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Google shows early Android 3.0 (Honeycomb) tablet

Image used with permission by copyright holder

In the last 24 hours, we’ve had a flurry of Android smartphone news. Android 2.3 (Gingerbread) details have been released; Google announced the Nexus S phone; the Google eBookstore has launched; and we learned that a new version of Google Maps with 3D buildings is coming out. Well, here’s one more. Video of Android chief Andy Rubin’s Google Maps demonstration at the All Things D Conference has hit the web, and brought some extra details. Rubin showed off the new Maps features on an unannounced upcoming tablet from Motorola running an early version of Android 3.0 (Honeycomb), a 2011 version of Android that will officially support tablets.

The hosts you’ll see in the video below are Walt Mossberg and Kara Swisher of D: All Things Digital. CNET does a good job summarizing the majority of the rest of Rubin’s interview where he is grilled on the failure of the Nexus One and the fragmentation between Android experiences on different handset manufacturers, and how much control carriers have over Android.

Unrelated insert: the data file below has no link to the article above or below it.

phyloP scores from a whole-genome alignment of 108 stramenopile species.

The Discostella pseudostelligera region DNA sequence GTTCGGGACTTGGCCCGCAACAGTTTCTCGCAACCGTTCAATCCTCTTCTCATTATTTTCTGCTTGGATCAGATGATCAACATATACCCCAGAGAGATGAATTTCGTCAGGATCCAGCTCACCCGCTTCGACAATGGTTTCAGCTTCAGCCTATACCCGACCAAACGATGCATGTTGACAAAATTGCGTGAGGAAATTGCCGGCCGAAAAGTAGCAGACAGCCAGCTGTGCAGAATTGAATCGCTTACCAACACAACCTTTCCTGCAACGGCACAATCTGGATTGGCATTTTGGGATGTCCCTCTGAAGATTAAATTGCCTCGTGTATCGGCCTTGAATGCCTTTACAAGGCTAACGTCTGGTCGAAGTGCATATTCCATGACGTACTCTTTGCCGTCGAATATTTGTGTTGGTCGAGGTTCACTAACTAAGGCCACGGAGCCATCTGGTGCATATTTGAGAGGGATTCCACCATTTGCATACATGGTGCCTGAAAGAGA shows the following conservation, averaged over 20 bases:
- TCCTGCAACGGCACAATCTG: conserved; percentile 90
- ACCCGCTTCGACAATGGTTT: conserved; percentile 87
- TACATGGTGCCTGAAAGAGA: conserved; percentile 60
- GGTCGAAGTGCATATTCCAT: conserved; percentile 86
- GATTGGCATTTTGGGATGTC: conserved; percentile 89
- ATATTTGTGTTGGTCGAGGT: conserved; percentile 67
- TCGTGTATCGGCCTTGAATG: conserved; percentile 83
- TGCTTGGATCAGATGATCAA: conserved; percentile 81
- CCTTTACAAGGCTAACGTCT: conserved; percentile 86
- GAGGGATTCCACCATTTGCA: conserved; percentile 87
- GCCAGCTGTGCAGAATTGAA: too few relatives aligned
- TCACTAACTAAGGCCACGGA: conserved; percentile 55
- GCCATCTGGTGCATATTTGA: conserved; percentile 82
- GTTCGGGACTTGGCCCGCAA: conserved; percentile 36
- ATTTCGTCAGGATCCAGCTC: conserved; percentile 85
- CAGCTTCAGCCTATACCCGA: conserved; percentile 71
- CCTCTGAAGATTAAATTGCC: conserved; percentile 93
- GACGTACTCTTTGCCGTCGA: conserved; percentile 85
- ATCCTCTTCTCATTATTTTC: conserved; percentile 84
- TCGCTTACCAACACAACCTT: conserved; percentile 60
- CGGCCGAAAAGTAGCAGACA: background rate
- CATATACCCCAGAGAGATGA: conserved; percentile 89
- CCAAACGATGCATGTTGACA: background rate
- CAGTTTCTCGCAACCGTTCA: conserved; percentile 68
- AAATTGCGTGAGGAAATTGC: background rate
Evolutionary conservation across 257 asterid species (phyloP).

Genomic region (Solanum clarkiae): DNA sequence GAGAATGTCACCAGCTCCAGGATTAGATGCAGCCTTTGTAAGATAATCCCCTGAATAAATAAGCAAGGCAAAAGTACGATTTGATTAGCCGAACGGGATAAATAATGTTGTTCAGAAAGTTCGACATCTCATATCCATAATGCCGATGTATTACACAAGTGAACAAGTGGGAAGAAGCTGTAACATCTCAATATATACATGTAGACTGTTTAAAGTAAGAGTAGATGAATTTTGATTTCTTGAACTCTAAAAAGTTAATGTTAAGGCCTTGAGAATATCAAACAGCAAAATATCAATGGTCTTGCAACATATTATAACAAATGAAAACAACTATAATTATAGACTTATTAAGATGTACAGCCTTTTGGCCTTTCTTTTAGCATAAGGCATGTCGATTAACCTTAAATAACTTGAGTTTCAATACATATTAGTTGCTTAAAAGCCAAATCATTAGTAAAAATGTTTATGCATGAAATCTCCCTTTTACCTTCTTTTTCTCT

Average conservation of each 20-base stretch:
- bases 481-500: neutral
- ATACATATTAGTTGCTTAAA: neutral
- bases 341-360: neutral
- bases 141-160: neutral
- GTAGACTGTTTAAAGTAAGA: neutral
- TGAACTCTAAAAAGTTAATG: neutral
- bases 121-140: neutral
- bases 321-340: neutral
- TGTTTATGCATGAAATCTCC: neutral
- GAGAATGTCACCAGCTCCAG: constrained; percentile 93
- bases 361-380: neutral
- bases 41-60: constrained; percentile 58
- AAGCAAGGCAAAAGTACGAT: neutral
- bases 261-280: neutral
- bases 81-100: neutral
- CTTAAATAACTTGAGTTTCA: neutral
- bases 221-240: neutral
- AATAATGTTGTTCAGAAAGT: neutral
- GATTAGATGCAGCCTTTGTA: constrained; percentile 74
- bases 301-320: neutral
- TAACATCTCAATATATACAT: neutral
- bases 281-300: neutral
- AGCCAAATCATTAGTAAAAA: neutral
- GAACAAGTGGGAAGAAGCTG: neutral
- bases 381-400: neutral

During the interview, Rubin shows off the new Google Maps and some other new features of Android 3.0. The biggest change is that the tablet doesn’t have a single button on the front of it–even the iPad has one button. Rubin explains this by showing how the device can be picked up and used from any orientation, meaning that it has no real bottom or top. (However, he doesn’t mention that the front-facing camera is only in one place.) He also shows off a tablet version of Gmail and some new desktop widgets. The device’s homescreen looks almost Windows-like in some ways.

TechCrunch estimates that the Motorola tablet shown is about 9 inches, larger than the Samsung Galaxy Tab, but slightly smaller than an iPad. It has no price point or release date, but Rubin does comment on the price of the pre-production unit he’s holding: about $10,000.

Jeffrey Van Camp
Former Digital Trends Contributor
As DT's Deputy Editor, Jeff helps oversee editorial operations at Digital Trends. Previously, he ran the site's…
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